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Donald Cerrone is the coolest drink of water in the UFC today

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Marc DesRosiers-USA TODAY Sports

Though it’s a common theme among blowhards, there are very few fighters who can roll out those carefree "anys" and actually mean it. Yet when Donald Cerrone flicks that Stetson off his eyes with his long finger and says "anyone, anytime, anywhere," he’s being completely sincere. Cowboy is your legit huckleberry, always ready to exchange knuckles for a tidy sum. And the kicker is, no matter where he pops up, by air or by RV, no matter if he’s in Reebok or some watery beer brand, if it’s at high noon or in the wee hours out in Ottawa, he usually wins. 

Like he did against the former middleweight Patrick Cote on Saturday night, right there in Cote’s backyard of Canada. Cerrone showed up like it was just another bike rack, and schooled Cote as if it wuddn’t no thang.

At some point, the combination of such evergreen willingness and his ability to keep winning becomes the whole story of Cowboy Cerrone. And it’s an incredible story. He may not have a UFC belt, but he’s a constant narrative in a game that spits people out like peanut shells. He just fights; that’s what he do.

Counting Cerrone’s welterweight bout with Cote, he has now fought 14 times since the start of 2013. If he fights twice more in 2016 — which feels inevitable, unless he gets gnarled-up while wakeboarding or something — he will average four fights a year in that stretch. He fought five times in 2011. Cerrone is security in matchmaking, as he’s always ready to go. He is, for lack of a better word, the UFC’s binky.

And still, he keeps a very high standard. That display against Patrick Cote, who had lost only once in his career on his native soil of Canada, was perhaps the best version of Cerrone we’ve seen. An early takedown against a guy who fought the bulk of his career two weight classes north of him? Those sniping kicks? The left hook, which Cote could never quite pick up? That casual waltz over to finish the fight when he had Cote hurt?

We might take him for granted, but Cowboy is the coolest drink of water in the sport.

It’s hard not to appreciate his roving eye and that sh*t-eating grin, too. Moments after vanquishing Cote, there he was lobbying for yet another fight in three weeks as part of the UFC 200 festivities in Vegas. Later he reiterated that desire while at the same time mumbling under his breath about his pay. He flashed that ornery half-smile as he said it, like he’d got them varmints controlling the purse strings right where he wants them. Dude can speak his mind and be charming at the same time. He’s done that since the WEC days. He’s got that twinkle.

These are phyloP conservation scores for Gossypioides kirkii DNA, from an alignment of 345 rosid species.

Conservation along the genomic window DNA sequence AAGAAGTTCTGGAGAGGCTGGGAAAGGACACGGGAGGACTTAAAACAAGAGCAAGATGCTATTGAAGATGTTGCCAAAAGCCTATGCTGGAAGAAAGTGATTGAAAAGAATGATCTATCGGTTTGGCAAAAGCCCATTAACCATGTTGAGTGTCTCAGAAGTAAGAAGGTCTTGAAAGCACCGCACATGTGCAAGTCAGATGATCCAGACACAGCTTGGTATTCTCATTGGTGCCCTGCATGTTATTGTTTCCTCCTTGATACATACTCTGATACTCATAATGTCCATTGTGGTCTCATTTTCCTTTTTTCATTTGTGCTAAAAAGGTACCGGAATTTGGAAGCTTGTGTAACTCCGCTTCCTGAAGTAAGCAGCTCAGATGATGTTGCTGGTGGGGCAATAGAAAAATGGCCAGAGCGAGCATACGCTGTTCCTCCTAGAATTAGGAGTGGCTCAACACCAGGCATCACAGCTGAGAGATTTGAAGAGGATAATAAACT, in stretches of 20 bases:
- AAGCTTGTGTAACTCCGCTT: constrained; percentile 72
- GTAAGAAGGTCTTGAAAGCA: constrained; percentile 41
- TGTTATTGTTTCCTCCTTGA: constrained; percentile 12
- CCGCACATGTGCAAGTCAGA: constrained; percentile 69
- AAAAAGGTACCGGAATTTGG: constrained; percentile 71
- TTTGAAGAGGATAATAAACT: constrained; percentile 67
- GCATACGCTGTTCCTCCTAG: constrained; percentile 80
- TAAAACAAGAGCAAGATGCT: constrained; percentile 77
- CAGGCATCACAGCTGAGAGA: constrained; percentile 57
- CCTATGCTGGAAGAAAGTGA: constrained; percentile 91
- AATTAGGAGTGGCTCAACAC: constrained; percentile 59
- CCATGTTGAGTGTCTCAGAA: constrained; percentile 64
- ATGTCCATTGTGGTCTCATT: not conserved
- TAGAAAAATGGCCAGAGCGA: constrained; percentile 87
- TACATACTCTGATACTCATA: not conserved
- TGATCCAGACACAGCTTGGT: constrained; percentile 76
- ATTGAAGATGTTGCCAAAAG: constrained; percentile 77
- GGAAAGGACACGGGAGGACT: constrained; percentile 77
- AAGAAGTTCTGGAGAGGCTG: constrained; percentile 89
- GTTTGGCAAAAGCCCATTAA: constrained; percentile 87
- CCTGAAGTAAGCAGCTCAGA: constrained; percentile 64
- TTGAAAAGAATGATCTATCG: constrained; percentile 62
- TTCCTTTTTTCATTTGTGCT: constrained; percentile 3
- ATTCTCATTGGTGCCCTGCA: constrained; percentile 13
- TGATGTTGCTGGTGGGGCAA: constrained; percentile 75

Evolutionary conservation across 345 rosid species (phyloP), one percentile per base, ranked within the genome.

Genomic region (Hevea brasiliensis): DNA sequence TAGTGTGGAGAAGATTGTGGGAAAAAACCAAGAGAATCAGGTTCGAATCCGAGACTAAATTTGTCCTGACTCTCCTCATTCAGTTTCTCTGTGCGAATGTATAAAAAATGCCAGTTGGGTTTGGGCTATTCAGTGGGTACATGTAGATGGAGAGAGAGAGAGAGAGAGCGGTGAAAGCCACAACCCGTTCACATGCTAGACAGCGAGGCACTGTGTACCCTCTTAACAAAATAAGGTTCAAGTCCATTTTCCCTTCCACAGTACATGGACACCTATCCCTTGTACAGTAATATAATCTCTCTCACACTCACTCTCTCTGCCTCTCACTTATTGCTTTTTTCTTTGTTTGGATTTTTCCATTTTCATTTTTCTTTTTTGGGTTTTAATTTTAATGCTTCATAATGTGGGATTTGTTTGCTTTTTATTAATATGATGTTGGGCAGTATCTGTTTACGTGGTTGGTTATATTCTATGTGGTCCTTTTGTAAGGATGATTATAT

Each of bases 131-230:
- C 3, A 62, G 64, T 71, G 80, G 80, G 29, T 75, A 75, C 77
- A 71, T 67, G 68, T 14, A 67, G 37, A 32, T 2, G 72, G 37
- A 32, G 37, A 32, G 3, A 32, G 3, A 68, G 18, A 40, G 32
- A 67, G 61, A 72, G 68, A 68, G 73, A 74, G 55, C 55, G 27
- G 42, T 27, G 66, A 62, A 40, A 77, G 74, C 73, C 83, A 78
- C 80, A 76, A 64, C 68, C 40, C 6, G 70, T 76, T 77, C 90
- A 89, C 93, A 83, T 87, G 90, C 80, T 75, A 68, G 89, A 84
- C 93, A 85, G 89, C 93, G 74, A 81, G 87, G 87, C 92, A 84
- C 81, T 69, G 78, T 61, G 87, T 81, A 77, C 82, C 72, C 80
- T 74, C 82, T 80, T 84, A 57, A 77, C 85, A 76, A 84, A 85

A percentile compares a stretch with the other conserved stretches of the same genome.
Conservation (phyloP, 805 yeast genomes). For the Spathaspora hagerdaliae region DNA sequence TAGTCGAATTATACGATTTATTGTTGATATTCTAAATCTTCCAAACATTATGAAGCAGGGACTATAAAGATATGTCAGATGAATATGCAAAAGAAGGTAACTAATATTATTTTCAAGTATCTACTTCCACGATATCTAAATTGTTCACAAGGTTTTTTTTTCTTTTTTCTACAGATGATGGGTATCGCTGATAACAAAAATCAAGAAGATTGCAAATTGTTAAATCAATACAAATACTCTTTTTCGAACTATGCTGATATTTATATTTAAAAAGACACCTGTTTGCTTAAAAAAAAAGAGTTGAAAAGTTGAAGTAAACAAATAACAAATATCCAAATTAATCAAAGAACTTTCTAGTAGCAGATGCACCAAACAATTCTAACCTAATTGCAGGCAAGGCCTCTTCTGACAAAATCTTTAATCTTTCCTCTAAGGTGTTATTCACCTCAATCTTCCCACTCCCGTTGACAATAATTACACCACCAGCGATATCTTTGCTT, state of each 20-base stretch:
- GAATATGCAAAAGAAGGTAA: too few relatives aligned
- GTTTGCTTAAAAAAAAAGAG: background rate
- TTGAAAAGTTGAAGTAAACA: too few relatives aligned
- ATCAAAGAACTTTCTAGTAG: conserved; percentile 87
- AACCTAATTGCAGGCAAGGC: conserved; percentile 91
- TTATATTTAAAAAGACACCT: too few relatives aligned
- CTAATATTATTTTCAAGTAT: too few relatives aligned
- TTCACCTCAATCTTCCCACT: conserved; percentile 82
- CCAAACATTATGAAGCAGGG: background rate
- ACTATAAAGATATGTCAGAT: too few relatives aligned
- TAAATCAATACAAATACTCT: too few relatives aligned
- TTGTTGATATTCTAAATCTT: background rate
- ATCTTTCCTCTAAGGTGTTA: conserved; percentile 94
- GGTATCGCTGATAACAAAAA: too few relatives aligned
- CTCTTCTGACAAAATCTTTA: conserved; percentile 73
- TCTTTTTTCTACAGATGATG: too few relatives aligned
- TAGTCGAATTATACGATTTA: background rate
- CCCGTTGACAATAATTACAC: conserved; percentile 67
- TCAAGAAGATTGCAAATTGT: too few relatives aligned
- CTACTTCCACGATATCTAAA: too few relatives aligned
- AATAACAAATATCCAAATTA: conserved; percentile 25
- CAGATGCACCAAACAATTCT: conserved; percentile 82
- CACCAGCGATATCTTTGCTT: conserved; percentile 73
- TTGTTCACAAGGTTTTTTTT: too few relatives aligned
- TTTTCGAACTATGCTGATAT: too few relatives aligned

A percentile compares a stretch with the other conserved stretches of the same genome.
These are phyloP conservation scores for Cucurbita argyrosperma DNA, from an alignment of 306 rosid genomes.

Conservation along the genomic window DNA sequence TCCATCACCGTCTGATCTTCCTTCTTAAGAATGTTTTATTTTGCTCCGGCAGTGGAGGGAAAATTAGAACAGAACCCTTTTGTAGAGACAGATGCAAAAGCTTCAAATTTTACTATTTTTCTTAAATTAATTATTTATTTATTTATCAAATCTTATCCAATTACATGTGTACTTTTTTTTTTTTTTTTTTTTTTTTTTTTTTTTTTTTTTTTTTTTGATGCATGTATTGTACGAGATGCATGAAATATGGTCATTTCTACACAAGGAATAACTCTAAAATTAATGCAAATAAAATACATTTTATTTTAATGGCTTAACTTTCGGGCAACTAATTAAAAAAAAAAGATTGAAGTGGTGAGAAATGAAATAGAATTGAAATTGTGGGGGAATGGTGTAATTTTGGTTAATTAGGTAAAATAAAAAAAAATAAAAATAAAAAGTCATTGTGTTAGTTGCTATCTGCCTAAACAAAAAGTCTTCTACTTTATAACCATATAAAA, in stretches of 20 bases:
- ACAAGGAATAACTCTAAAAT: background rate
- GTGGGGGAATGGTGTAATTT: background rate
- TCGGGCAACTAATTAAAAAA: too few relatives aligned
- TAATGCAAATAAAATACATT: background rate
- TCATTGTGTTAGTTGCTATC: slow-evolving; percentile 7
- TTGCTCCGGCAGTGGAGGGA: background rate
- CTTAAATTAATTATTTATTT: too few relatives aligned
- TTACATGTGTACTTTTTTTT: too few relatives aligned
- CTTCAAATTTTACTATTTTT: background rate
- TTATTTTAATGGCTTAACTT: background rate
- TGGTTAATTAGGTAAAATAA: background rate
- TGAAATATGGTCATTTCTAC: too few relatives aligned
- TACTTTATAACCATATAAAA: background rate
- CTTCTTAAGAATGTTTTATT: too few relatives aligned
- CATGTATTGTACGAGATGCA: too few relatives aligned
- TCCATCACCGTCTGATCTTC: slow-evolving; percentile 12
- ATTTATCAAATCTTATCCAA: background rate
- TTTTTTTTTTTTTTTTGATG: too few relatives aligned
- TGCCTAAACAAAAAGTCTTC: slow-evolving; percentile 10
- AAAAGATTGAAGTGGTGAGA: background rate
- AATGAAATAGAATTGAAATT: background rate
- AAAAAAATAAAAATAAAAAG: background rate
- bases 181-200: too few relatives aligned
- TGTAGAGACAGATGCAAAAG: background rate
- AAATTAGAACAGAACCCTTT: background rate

And it never gets old.

With Cerrone, you get the sense that you get what you see. Perhaps we should be grateful that he is such a profligate spender when the spotlight zooms off. If you don’t know by now, Cerrone — a thrill-seeker with a bro ranch where he and dudes like Leonard Garcia can spit tobacco juice into the campfire — enjoys spending money. Even with a dozen end of the night bonuses, he always has a hobby that needs further funding (read: any activity that pushes his face back at the speed of sound). Cerrone’s life is one grand adventure, and his Octagon presence is an extension of it. That’s where he makes money. Beating up dudes at 155 or 170 pounds, whatever is available. People shy away from Khabib Nurmagomedov? Cerrone says he’s a "boring ass fighter" and raises his hand. Nobody wants to fight Tony Ferguson? Cerrone says he doesn’t know exactly who that is, but he’d be more than willing to knuckle-up.

If heavyweight champion Stipe Miocic needed an opponent, Cerrone would just tell you that he knows a guy. He’d mean it. That’s the Cowboy way. He always knows a guy.

After all these years in the Octagon, we know that guy too. In the fight game, that guy is truly one of a kind. He’s the kind of guy that doesn’t need to be a champion to appreciate. His eagerness to fight — anyone, anytime, anywhere — comes closer to the spirit of the fight game than any belt can. That’s a fun guy to know.